Foreign trade and investment have grown relatively fast during the Duterte administration. Known as a pragmatic leader, Philippine President Rodrigo Duterte has attached great importance to economic development and made a strong effort to boost exports and foreign investment.
However, the Philippine economy is caught in a bit of a rut. The economy performed quite well during the Aquino III period, from 2011 to 2016, with GDP growth rates generally above 5 percent and sometimes even exceeding 6 percent. It also received high levels of investment from Japan and the US. But Filipinos don't feel the rapid economic growth, due in large part to fast population growth. The country added 8.6 million people from 2010 to 2015, bringing its population above 100 million, according to a report from rappler.com that cited data from the Philippine Statistics Authority. That population surge mostly offset the effect of economic development.
As a medium-sized country, the Philippines needs to intensify efforts to further open up and attract foreign investment if it wants to develop a relatively complete industrial system and promote sustainable economic development. Duterte has made great efforts in this regard, as shown by the easing relationship with China. For Duterte, economic development is the top priority, and the South China Sea issue is "better left untouched" as China can provide the country with exactly what it needs for economic development.
The Philippines remains an agricultural country, but it is undergoing rapid urbanization. According to a joint study by the Philippine government and the World Bank, about 45 percent of Filipinos live in urban areas, and the figure is expected to more than double by 2050. Rapid urbanization can lift a country's modernization level, but it may also signal bottlenecks. As people are concentrated in the cities, the higher demand for housing, basic services and transportation puts great pressure on urban planning. The nation's urban infrastructure, such as public transport facilities, already lags the urbanization pace.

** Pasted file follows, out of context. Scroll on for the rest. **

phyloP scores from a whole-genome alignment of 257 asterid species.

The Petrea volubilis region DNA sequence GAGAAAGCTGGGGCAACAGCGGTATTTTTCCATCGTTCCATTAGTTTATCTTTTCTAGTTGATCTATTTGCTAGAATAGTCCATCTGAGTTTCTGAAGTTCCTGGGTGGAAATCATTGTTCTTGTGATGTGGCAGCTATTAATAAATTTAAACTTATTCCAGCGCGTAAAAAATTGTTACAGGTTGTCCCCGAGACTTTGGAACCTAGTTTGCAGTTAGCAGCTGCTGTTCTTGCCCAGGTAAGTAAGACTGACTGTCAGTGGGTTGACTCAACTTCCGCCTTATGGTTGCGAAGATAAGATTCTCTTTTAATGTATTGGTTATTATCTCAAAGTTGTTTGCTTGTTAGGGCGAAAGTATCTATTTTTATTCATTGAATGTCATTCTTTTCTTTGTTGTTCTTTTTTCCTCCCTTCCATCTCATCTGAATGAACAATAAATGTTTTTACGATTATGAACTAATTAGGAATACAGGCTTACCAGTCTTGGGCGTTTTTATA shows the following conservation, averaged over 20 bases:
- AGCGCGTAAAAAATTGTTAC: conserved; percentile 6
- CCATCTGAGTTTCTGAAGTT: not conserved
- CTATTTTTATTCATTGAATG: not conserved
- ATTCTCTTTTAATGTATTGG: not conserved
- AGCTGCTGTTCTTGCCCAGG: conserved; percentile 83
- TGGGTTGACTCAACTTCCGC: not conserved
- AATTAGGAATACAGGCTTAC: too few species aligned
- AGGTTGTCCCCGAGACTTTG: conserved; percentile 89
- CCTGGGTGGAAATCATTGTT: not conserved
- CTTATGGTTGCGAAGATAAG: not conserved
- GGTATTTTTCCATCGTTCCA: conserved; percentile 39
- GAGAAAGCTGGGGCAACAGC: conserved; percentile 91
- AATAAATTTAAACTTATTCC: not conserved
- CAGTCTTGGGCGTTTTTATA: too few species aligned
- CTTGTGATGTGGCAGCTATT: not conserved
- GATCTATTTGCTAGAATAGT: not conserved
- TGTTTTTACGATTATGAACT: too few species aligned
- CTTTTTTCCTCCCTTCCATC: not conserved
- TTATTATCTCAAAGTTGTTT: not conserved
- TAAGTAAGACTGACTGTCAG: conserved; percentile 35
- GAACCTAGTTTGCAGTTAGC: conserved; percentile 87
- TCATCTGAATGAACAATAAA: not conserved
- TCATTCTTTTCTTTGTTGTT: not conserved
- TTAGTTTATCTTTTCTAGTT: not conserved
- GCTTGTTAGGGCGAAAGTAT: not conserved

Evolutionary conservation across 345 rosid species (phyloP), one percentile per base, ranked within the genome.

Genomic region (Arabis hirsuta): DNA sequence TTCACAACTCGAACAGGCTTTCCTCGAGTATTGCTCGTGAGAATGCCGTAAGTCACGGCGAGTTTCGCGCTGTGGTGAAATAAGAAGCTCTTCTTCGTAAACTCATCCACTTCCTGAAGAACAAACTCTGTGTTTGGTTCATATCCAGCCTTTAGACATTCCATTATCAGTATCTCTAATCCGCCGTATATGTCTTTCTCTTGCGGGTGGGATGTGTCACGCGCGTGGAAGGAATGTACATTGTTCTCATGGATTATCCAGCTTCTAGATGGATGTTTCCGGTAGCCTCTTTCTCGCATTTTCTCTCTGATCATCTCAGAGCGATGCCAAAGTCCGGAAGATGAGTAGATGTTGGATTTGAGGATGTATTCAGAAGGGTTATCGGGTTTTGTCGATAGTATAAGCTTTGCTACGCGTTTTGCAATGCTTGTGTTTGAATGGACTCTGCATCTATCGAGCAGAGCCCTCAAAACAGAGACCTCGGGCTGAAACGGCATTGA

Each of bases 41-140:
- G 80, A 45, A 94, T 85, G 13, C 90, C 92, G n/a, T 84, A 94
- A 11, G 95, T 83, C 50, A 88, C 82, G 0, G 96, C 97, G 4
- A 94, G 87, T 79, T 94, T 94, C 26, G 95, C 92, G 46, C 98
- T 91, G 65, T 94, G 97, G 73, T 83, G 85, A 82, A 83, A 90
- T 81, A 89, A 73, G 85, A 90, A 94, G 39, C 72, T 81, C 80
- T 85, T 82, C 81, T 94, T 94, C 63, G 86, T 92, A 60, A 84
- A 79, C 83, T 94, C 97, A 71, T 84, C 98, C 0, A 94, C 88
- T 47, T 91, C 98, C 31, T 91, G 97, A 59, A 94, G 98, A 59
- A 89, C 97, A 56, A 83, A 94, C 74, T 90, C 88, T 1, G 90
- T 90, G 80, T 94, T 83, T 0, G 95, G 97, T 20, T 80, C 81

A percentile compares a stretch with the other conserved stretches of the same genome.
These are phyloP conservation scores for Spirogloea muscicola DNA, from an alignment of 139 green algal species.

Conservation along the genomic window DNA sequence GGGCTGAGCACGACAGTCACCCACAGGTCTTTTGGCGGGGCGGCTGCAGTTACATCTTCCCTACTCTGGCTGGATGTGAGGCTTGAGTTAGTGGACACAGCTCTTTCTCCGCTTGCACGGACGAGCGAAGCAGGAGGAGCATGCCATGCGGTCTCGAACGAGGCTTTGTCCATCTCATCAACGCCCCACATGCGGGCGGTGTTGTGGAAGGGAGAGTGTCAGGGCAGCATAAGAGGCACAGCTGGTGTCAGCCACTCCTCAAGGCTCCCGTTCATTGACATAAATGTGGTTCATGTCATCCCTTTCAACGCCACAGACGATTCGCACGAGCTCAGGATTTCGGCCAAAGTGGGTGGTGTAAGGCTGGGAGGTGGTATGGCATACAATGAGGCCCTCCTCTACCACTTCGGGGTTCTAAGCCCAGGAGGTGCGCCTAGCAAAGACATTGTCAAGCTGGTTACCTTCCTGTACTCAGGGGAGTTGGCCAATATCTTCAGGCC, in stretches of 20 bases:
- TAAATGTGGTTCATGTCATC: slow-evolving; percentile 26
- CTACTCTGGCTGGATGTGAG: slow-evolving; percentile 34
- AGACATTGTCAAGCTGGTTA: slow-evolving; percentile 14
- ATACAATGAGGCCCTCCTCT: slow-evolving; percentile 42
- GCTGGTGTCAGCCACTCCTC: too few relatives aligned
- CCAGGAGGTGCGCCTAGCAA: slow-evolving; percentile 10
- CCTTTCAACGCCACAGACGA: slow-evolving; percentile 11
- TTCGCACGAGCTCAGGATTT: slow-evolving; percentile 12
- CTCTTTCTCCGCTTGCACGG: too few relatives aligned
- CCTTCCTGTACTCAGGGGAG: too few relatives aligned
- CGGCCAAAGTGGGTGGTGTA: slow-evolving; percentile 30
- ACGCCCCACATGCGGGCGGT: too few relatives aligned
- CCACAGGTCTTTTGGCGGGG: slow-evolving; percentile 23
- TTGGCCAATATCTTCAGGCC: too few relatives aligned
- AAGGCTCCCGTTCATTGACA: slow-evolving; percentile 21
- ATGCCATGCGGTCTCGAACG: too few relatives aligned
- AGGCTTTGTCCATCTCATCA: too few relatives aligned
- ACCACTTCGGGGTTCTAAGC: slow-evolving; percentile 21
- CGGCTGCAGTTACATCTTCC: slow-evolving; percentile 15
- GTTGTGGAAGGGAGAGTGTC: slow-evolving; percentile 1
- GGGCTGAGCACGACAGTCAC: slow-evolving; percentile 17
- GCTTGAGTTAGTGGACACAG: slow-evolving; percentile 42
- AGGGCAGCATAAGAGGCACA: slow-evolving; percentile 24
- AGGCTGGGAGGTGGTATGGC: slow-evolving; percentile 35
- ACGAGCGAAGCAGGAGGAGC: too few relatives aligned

The Duterte administration is pursuing its "Build, Build, Build" program with a series of infrastructure projects, such as the two bridges to be built in Manila.
There are also risks facing the Philippine economy.
First, as US President Donald Trump has criticized imbalances in US trade with other countries, the trade deficit between the US and the Philippines may not bode well for the latter's exports. Data from the Philippines Statistics Authority showed that during the first three quarters of this year, exports to the US reached $7.04 billion, while imports from the US stood at only $5.15 billion, resulting in a trade surplus of $1.89 billion. Since the Philippines is unable to buy US products like airplanes in bulk in the short term, its exports to the US may be affected.
Second, although the Philippine economy expanded rapidly in recent years, its economic foundation is not that sound. As a highly open economy, it is vulnerable to external risks. Given the close ties to the US economy, it is more vulnerable than some other Southeast Asian countries in the face of global financial risks.
Third, the Philippine peso has been relatively weak amid a rapid credit expansion. In October, the peso weakened against the US dollar to hit a fresh 11-year low. In November, the IMF warned against the country's overheating risks due to its strong credit growth.
This is a common problem for most Southeast Asian countries, as they often tend to maintain high growth by means of high inflation. While economic growth is accelerating, inflation and credit rise at the same time. These factors are essential to maintain economic growth, but they may lead to potential risks that are inevitable for developing countries undergoing rapid growth.
This article was originally published in The Global Times.
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